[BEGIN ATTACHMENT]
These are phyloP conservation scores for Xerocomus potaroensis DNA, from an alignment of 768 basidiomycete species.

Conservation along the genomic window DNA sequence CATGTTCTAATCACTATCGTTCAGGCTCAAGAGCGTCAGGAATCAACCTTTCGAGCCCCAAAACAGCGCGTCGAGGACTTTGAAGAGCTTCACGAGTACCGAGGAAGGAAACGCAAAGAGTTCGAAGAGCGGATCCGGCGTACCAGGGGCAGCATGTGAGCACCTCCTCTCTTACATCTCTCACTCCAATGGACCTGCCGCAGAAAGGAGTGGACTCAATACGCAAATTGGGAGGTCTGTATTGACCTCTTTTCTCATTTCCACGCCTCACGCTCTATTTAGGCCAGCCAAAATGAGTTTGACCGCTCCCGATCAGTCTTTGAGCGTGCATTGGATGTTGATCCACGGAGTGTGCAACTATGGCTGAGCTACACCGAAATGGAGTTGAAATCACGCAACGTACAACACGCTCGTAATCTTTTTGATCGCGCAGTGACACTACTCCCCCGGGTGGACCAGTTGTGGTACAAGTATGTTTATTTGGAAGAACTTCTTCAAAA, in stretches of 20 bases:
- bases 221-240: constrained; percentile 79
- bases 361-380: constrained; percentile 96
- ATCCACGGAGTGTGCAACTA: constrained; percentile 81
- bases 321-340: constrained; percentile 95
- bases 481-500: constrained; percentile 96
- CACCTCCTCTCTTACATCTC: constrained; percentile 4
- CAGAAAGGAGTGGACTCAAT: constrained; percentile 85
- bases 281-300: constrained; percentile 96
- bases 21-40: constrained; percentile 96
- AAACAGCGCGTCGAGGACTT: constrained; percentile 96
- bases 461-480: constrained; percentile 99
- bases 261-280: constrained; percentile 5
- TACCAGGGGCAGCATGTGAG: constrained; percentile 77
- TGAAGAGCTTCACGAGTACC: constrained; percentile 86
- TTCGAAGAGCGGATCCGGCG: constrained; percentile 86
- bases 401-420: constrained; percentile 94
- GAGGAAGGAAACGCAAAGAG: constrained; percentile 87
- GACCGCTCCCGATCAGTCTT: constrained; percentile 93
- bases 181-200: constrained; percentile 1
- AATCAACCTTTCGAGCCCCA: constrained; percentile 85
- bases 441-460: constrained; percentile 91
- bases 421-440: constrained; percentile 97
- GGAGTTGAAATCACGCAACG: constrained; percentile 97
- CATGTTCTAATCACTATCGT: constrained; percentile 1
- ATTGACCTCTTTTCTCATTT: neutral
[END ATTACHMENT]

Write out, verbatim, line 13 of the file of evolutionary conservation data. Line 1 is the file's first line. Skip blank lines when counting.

- bases 461-480: constrained; percentile 99